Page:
Archive for December, 2008

Trackback and Pingback Policy

Monday, December 15th, 2008

If you would like to link to one of the posts listed here that is fine. However, you must provide the URL to the posting on the page you have indicated in the trackback. If I cannot see the content or trackback on your site then it will be removed from here. Also, if the page that is indicated in the trackback is no longer accessable, the trackback will be removed.

Yes, I do spend the time to examine all the trackbacks to ensure this policy is enforced.


Mike Kniaziewicz, MIS

B2C and B2B Strategic Partnerships

Thursday, December 4th, 2008

Strategic partnerships are all around us. If one were to stretch a strategic partnership the overall business entity would be very close to a monopoly. Say you want to shore-up your supply chain, one aspect is to enter into a strategic partnership with those organizations that supply you with materials. On the other hand, a supplier would want to enter into a strategic partnership to supply components for a larger manufacturing organization.

In order for a strategic partnership to work, both parties need to derive benefit from the arrangement and the arrangement must be legal and ethical. The school yard bully and students would not be a strategic partnership. The school yard bully may offer students protection from other bullies in return for student tribute; however, the arrangement is not ethical.

We see some large organizations try to form strategic partnerships. Many of the partnerships are beneficial for all parties, like a telecommunication organization entering into a partnership with customers (signing customers to a contract for low service fees) and fiber optic cable makers (who are guaranteed to sell x amount of feet of cabling). Each party, telecommunication organization-to-fiber optic cable maker (b2b) and telecommunication organization-to-customer (b2c) derive benefits from the strategic partnership.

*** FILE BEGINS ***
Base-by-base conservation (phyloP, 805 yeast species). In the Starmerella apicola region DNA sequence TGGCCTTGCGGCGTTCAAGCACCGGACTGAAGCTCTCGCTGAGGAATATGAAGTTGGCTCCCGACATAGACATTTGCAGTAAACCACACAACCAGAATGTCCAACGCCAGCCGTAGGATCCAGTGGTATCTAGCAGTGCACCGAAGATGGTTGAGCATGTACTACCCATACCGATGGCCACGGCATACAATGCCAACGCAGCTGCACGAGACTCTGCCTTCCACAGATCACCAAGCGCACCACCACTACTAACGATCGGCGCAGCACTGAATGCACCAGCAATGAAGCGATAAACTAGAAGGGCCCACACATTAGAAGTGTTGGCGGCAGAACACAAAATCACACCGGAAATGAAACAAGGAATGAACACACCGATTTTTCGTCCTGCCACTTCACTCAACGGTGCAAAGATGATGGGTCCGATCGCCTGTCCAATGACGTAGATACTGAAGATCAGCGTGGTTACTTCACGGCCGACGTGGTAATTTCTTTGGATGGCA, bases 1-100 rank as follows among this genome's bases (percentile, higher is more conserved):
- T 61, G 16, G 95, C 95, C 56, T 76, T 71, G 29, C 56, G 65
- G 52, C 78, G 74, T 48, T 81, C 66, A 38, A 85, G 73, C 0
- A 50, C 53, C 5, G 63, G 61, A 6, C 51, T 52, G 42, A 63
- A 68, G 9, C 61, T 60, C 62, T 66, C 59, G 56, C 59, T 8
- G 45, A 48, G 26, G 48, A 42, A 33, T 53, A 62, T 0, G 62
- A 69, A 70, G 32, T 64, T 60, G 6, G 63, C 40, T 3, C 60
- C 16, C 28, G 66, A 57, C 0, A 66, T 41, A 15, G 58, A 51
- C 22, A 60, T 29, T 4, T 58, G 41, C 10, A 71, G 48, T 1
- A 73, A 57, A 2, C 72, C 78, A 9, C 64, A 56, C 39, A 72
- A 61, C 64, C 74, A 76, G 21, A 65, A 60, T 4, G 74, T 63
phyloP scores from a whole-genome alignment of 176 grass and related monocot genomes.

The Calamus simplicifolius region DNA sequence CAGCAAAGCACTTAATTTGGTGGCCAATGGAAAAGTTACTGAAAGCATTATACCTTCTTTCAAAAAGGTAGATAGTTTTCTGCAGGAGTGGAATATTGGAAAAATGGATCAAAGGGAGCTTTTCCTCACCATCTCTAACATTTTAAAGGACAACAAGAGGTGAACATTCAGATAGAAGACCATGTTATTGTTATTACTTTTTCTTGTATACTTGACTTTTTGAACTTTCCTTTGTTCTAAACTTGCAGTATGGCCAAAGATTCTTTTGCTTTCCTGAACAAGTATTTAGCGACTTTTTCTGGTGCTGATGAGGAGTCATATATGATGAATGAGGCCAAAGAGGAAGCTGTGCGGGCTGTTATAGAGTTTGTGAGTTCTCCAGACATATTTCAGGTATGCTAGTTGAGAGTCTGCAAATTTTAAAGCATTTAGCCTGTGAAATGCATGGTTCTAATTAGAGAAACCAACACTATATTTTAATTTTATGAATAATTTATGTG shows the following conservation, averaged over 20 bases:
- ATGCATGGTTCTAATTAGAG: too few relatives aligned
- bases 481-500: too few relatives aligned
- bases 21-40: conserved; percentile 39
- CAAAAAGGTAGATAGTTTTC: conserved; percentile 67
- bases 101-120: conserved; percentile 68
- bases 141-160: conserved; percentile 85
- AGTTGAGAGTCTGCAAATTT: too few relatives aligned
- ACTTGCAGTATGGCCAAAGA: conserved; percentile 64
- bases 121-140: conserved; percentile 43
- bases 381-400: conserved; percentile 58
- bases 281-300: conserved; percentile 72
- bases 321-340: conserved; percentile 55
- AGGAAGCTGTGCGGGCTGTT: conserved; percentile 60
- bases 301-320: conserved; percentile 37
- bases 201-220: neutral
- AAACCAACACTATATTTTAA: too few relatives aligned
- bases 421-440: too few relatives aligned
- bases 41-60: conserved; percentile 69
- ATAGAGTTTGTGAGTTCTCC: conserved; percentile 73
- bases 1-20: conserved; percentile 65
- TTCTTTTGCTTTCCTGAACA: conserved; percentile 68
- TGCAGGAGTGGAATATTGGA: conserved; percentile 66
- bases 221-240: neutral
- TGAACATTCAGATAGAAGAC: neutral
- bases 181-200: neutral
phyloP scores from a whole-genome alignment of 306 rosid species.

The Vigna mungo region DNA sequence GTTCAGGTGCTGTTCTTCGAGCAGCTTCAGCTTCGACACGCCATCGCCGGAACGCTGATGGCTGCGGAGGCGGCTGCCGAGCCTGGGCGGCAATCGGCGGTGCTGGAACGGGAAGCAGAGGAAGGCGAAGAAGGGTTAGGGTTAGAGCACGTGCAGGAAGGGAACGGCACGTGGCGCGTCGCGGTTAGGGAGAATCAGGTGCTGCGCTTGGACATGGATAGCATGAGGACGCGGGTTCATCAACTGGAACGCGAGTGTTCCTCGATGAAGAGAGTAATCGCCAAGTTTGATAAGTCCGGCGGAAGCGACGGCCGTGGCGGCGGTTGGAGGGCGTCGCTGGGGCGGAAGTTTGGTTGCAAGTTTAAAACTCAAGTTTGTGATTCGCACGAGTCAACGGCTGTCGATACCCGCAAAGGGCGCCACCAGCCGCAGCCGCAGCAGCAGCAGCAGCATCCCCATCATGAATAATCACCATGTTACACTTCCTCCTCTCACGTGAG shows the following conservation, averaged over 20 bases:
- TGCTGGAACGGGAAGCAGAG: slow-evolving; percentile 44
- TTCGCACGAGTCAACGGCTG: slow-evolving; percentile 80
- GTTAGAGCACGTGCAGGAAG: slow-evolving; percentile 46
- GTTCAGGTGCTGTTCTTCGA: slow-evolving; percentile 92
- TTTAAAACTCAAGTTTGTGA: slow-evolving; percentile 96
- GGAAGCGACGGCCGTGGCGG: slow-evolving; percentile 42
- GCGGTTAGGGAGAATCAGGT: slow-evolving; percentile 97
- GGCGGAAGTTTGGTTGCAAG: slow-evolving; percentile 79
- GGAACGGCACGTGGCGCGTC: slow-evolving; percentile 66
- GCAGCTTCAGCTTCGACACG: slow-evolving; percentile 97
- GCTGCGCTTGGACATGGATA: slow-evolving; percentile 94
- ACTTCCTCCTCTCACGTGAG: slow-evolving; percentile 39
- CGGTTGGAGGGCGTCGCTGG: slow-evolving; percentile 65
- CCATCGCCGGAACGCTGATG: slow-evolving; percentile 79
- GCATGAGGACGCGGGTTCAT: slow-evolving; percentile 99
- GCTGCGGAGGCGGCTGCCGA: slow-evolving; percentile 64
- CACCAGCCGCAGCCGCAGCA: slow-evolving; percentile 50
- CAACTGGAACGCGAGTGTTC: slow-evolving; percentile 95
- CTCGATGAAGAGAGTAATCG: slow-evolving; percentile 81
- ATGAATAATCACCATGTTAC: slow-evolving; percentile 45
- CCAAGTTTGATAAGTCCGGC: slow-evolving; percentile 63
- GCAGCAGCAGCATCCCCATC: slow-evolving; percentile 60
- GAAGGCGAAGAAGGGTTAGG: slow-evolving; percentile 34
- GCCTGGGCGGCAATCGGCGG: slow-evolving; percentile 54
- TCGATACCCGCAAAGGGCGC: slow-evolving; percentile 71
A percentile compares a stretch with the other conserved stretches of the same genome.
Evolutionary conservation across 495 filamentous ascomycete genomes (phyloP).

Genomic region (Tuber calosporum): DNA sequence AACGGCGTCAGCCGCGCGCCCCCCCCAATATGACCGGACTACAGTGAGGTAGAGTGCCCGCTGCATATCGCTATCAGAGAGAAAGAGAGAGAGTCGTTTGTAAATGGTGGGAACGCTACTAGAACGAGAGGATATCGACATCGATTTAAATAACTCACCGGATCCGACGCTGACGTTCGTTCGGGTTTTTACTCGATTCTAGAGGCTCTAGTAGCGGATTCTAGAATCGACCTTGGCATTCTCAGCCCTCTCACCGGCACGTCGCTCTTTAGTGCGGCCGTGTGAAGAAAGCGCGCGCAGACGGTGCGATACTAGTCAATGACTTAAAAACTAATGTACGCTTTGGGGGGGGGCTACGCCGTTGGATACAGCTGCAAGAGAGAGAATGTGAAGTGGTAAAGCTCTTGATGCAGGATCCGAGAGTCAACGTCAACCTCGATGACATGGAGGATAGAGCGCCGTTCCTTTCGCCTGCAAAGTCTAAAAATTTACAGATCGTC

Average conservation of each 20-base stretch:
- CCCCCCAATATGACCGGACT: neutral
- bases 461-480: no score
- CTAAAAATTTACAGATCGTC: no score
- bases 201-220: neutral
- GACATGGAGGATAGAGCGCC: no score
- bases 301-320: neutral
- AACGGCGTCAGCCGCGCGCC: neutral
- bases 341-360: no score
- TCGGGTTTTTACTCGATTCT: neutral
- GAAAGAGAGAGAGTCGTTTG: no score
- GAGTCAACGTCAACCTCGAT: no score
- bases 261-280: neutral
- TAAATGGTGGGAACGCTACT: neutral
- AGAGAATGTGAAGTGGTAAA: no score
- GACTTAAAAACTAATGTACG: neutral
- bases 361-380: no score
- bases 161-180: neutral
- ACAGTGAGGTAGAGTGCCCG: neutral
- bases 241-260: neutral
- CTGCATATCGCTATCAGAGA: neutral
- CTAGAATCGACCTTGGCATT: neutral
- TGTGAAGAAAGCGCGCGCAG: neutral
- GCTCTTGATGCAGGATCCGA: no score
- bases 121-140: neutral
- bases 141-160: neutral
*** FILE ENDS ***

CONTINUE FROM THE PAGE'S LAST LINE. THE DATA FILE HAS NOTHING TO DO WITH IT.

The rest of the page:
Another strategic partnership is market based. In order to sell product in another country organizations will enter into a strategic partnership with an organization already existing in the country. The benefit derived is that the product manufacturer has access to the market while the broker has access to the superior product the manufacturer is producing. The broker will also secure contracts in the country for the amount of product the manufacturer needs to produce and ship to the country.

Strategic partnerships are all around us and not necessarily bad. We need to examine strategic partnerships in order to understand why organizations increase sales and flourish while other organization do not flourish. An organization may have the best product; however, without strategic partnerships customers will never know about the product.


Mike Kniaziewicz, MIS